The Sons of Liberty would be raising a glass (but not a cup of tea) in celebration. Paul Revere’s secret surveillance group against the dastardly British during the War of Independence set the fledgling United States down the path of spies and espionage – activities that continue to divide opinion to this very day.
On Friday, US President Barack Obama announced a number of reforms to the way the country’s National Security Agency operates, following growing revelations about the extent of its telecoms surveillance.
He ordered the NSA to relinquish control of the telephony metadata it collects to the providers (telcos) or a third party. Details remain unclear, but the NSA has 60 days to develop a revised structure for its Dishfire program. Congress will then vote to reauthorize various intelligence practices, including the controversial Dishfire program.
Intelligence agencies will also have to seek legal approval from the Foreign Intelligence Surveillance court before querying the NSA database for information on a potential suspect. But he was at pains to point out that the US already adheres to higher standards than certain other governments: “No-one expects China to have an open debate about their surveillance programs, or Russia to take privacy concerns of citizens in other places into account.”
The President didn’t go as far as some had hoped and order Dishfire and related activities to be suspended, saying: “I believe it is important that the capability that this program is designed to meet is preserved. Having said that, I believe critics are right to point out that without proper safeguards, this type of program could be used to yield more information about our private lives and open the door to more intrusive, bulk collection programs in the future.”
“The United States does not collect intelligence to suppress criticism or dissent, nor do we collect intelligence to disadvantage people on the basis of their ethnicity, or race, or gender, or sexual orientation, or religious beliefs. We do not collect intelligence to provide a competitive advantage to US companies or US commercial sectors.”
He declined to address many of the important recommendations that his presidential panel had highlighted. One such recommendation was for the NSA to promise not to subvert, undermine or weaken commercial available encryption – but this was not addressed by the president.
But he did promise to look into the wider issue of Big Data and privacy, setting up a new review group. What that will actually achieve though is anyone’s guess. A report by the Information Technology & Innovation Foundation (ITIF) last August cited the Cloud Security Alliance as saying that US cloud computing companies could lose $21-$35bn in global contracts over the next three years as a result of customer fears over NSA snooping. The report also revealed that 36 per cent of US residents surveyed said the NSA leaks have made it more difficult for them to do business outside of the country. Whilst the US is set to lose out, Asia and Europe will gain.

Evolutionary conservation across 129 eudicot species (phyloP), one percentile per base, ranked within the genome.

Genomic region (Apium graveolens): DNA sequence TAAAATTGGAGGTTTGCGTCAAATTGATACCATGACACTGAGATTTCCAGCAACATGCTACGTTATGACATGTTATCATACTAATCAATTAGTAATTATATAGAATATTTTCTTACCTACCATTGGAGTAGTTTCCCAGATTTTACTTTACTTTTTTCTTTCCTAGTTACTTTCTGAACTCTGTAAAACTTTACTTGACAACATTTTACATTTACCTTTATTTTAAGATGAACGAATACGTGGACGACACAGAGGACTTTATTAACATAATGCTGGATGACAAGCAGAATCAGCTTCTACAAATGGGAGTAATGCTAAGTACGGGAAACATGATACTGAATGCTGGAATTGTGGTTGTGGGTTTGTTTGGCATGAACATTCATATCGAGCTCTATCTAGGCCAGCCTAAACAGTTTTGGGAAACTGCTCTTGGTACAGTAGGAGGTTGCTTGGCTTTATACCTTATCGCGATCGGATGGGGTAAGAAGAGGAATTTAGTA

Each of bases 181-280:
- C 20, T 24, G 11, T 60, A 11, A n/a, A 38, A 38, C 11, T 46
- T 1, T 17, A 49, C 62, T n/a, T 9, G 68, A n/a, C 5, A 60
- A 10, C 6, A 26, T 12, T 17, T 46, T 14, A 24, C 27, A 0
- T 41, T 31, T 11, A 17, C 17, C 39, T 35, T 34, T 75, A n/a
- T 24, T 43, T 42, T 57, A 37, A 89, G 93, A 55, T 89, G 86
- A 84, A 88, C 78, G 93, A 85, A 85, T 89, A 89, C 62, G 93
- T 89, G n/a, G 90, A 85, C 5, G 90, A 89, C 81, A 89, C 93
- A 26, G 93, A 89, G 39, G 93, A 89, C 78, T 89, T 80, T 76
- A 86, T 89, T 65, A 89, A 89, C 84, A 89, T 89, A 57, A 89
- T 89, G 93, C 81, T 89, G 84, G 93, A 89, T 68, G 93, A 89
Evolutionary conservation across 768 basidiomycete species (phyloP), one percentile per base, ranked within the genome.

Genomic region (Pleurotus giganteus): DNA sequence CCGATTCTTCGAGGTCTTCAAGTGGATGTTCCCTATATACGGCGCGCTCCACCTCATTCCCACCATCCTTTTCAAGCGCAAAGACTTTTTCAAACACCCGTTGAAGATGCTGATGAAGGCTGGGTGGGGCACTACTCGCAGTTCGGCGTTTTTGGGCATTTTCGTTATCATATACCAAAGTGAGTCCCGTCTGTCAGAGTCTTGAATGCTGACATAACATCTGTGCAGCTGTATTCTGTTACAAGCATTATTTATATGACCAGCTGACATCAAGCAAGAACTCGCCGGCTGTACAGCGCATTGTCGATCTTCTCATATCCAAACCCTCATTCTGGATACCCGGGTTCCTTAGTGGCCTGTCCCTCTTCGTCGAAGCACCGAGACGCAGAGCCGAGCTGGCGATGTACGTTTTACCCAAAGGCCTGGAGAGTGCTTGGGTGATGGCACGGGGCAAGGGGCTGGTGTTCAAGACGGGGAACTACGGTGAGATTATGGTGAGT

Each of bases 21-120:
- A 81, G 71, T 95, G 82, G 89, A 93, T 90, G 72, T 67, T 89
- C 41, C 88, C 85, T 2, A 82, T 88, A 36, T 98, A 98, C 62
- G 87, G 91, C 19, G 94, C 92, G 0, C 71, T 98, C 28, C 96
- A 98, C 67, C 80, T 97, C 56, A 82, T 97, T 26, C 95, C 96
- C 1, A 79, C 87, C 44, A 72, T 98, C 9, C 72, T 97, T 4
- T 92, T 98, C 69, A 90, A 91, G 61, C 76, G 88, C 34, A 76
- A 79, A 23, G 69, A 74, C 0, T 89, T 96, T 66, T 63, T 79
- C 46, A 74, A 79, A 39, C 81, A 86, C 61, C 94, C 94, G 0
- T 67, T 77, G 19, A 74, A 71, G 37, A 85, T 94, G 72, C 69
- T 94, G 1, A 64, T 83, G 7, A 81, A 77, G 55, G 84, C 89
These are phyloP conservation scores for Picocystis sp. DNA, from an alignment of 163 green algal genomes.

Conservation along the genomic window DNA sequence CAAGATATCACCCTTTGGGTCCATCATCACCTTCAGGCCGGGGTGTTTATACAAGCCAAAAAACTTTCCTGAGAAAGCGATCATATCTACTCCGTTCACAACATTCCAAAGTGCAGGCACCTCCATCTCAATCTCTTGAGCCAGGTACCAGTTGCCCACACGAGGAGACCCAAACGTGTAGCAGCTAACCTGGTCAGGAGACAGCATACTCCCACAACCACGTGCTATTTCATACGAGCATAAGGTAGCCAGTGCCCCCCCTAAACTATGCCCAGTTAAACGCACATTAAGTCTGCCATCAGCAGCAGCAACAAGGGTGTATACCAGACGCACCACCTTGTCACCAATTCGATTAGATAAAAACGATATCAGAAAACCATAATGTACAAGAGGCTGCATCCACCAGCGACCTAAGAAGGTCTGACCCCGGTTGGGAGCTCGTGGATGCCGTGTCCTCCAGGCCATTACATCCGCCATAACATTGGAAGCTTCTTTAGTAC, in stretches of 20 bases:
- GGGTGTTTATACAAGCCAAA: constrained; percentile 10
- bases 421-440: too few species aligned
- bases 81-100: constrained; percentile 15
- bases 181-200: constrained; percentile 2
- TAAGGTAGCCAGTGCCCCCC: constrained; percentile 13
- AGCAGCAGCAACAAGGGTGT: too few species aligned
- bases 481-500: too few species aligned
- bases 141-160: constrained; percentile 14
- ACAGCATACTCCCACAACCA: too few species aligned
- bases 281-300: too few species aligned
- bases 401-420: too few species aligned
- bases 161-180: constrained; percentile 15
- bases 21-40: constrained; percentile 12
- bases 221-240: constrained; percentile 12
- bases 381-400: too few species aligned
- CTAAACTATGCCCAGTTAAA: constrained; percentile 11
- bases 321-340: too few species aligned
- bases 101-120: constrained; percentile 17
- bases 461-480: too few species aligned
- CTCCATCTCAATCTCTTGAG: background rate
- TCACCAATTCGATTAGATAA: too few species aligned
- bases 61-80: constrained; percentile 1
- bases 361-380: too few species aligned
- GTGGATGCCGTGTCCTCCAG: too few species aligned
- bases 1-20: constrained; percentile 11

“The president’s speech was empathetic, balanced and thoughtful, but insufficient to meet the real needs of our globally connected world and a free Internet," said Ed Black, CEO of the Computer & Communications Industry Association, which includes Sprint and T-Mobile amongst its membership. “We’re disappointed he did not completely halt the collection and analysis of bulk metadata.”
The President’s comments were welcomed, though, by the CTIA, the US mobile trade association, in particular the balance between national security interests and civil liberties. Jot Carpenter, VP of Government Affairs, said that his association “continues to believe that this balance can be achieved without the imposition of data retention mandates that obligate carriers to keep customer information any longer than necessary for legitimate business purposes.”
Telcos appear to be still uncertain about the length of time they will have to retain user metadata, which government agencies will have access to it and exactly what legal protections they might or might not have. No comment from the TIA, however.
The Global Government Surveillance Reform group – comprising AOL, Apple, Facebook, Google, LinkedIn, Microsoft, Twitter and Yahoo – issued a joint statement saying:
“The commitments outlined by President Obama represent positive progress on key issues including transparency from the government and in what companies will be allowed to disclose, extending privacy protections to non-US citizens, and FISA court reform. Crucial details remain to be addressed on these issues, and additional steps are needed on other important issues, so we’ll continue to work with the Administration and Congress to keep the momentum going and advocate for reforms.”
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